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Last year's launch of AMD's FX processors was honestly disappointing. The Bulldozer CPU cores that were bundled into each Zambezi chip were hardly power efficient and in many areas couldn't significantly outperform AMD's previous generation platform. Look beyond the direct AMD comparison and the situation looked even worse. In our conclusion to last year's FX-8150 review I wrote the following:

"Single threaded performance is my biggest concern, and compared to Sandy Bridge there's a good 40-50% advantage the i5 2500K enjoys over the FX-8150. My hope is that future derivatives of the FX processor (perhaps based on Piledriver) will boast much more aggressive Turbo Core frequencies, which would do wonders at eating into that advantage."

The performance advantage that Intel enjoyed at the time was beyond what could be erased by a single generation. To make matters worse, before AMD could rev Bulldozer, Intel already began shipping Ivy Bridge - a part that not only increased performance but decreased power consumption as well. It's been a rough road for AMD over these past few years, but you have to give credit where it's due: we haven't seen AMD executing this consistently in quite a while. As promised we've now had multiple generations of each platform ship from AMD. Brazos had a mild update, Llano paved the way for Trinity which is now shipping, and around a year after Zambezi's launch we have Vishera: the Piledriver based AMD FX successor.

At a high level, Vishera swaps out the Bulldozer cores from Zambezi and replaces them with Piledriver. This is the same CPU core that is used in Trinity, but it's optimized for a very different purpose here in Vishera. While Trinity had to worry about working nicely in a laptop, Vishera is strictly a high-end desktop/workstation part. There's no on-die graphics for starters. Clock speeds and TDPs are also up compared to Trinity.

CPU Specification Comparison
CPU Manufacturing Process Cores Transistor Count Die Size
AMD Vishera 8C 32nm 8 1.2B 315mm2
AMD Zambezi 8C 32nm 8 1.2B 315mm2
Intel Ivy Bridge 4C 22nm 4 1.4B 160mm2
Intel Sandy Bridge E (6C) 32nm 6 2.27B 435mm2
Intel Sandy Bridge E (4C) 32nm 4 1.27B 294mm2
Intel Sandy Bridge 4C 32nm 4 1.16B 216mm2
Intel Lynnfield 4C 45nm 4 774M 296mm2
Intel Sandy Bridge 2C (GT1) 32nm 2 504M 131mm2
Intel Sandy Bridge 2C (GT2) 32nm 2 624M 149mm2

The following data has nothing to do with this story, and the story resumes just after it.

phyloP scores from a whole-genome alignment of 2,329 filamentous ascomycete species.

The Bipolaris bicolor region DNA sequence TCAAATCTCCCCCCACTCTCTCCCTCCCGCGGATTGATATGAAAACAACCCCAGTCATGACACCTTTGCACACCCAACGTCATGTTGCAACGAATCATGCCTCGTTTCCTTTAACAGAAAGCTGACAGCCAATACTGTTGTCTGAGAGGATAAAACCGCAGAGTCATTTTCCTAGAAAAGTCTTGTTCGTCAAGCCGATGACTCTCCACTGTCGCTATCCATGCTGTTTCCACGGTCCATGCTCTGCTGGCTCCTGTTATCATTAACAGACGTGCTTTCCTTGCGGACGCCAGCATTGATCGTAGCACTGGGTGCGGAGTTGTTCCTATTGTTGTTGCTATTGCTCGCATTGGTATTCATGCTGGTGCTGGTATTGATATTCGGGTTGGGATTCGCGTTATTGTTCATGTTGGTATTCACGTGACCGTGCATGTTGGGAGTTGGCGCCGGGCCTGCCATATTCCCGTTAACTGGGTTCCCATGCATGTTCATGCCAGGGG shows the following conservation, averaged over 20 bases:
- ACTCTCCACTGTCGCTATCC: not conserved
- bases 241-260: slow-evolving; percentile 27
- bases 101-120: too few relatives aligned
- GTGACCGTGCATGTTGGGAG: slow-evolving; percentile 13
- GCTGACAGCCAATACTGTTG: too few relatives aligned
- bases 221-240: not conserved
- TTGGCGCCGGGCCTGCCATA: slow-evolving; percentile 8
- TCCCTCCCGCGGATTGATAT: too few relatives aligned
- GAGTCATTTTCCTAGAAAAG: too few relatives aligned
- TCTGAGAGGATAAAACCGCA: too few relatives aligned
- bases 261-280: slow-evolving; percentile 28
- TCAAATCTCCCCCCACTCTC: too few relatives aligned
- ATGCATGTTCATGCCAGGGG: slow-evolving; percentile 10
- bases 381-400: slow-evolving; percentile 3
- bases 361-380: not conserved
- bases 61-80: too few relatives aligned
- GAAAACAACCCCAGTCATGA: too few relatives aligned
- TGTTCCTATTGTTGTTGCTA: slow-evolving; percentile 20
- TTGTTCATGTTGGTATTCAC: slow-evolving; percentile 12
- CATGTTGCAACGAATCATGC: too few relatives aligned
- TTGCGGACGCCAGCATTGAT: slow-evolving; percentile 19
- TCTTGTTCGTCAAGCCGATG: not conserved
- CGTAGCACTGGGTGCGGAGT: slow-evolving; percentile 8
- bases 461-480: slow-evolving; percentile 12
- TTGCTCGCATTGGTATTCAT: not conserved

Vishera is still built on the same 32nm GlobalFoundries SOI process as Zambezi, which means there isn't much room for additional architectural complexity without ballooning die area, and not a whole lot of hope for significantly decreasing power consumption. As a fabless semiconductor manufacturer, AMD is now at GF's mercy when it comes to moving process technology forward. It simply has to make 32nm work for now. Piledriver is a light evolution over Bulldozer, so there's actually no substantial increase in die area compared to the previous generation. Cache sizes remain the same as well, which keeps everything roughly the same. These chips are obviously much larger than Intel's 22nm Ivy Bridge parts, but Intel has a full node advantage there which enables that.

Piledriver is a bit more power efficient than Bulldozer, which enables AMD to drive Vishera's frequency up while remaining in the same thermal envelope as Zambezi. The new lineup is in the table below:

CPU Specification Comparison
Processor Codename Cores Clock Speed Max Turbo L2/L3 Cache TDP Price
AMD FX-8350 Vishera 8 4.0GHz 4.2GHz 8MB/8MB 125W $199
AMD FX-8150 Zambezi 8 3.6GHz 4.2GHz 8MB/8MB 125W $183
AMD FX-8320 Vishera 8 3.5GHz 4.0GHz 8MB/8MB 125W $169
AMD FX-8120 Zambezi 8 3.1GHz 4.0GHz 8MB/8MB 125W $153
AMD FX-6300 Vishera 6 3.5GHz 4.1GHz 6MB/8MB 95W $132
AMD FX-6100 Zambezi 6 3.3GHz 3.9GHz 6MB/8MB 95W $112
AMD FX-4300 Vishera 4 3.8GHz 4.0GHz 4MB/4MB 95W $122
AMD FX-4100 Zambezi 4 3.6GHz 3.8GHz 4MB/4MB 95W $101

The table above says it all. TDPs haven't changed, cache sizes haven't changed and neither have core counts. Across the board Vishera ships at higher base frequencies than the equivalent Zambezi part, but without increasing max turbo frequency (in the case of the 8-core parts). The 6 and 4 core versions get boosts to both sides, without increasing TDP. In our Trinity notebook review I called the new CPU core Bulldozed Tuned. The table above supports that characterization.

It's also important to note that AMD's pricing this time around is far more sensible. While the FX-8150 debuted at $245, the 8350 drops that price to $199 putting it around $40 less than the Core i5 3570K. The chart below shows where AMD expects all of these CPUs to do battle:

AMD's targets are similar to what they were last time: Intel's Core i5 and below. All of the FX processors remain unlocked and ship fully featured with hardware AES acceleration enabled. Most Socket-AM3+ motherboards on the market today should support the new parts with nothing more than a BIOS update. In fact, I used the same ASUS Crosshair V Formula motherboard I used last year (with a much newer BIOS) for today's review:

The Test

For more comparisons be sure to check out our performance database: Bench.

Motherboard: ASUS Maximus V Gene (Intel Z77)
ASUS Crosshair V Formula (AMD 990FX)
Hard Disk: Intel X25-M SSD (80GB)
Crucial RealSSD C300
OCZ Agility 3 (240GB)
Samsung SSD 830 (512GB)
Memory: 4 x 4GB G.Skill Ripjaws X DDR3-1600 9-9-9-20
Video Card: ATI Radeon HD 5870 (Windows 7)
NVIDIA GeForce GTX 680 (Windows 8)
Desktop Resolution: 1920 x 1200
OS: Windows 7 x64/Windows 8 Pro x64

General Performance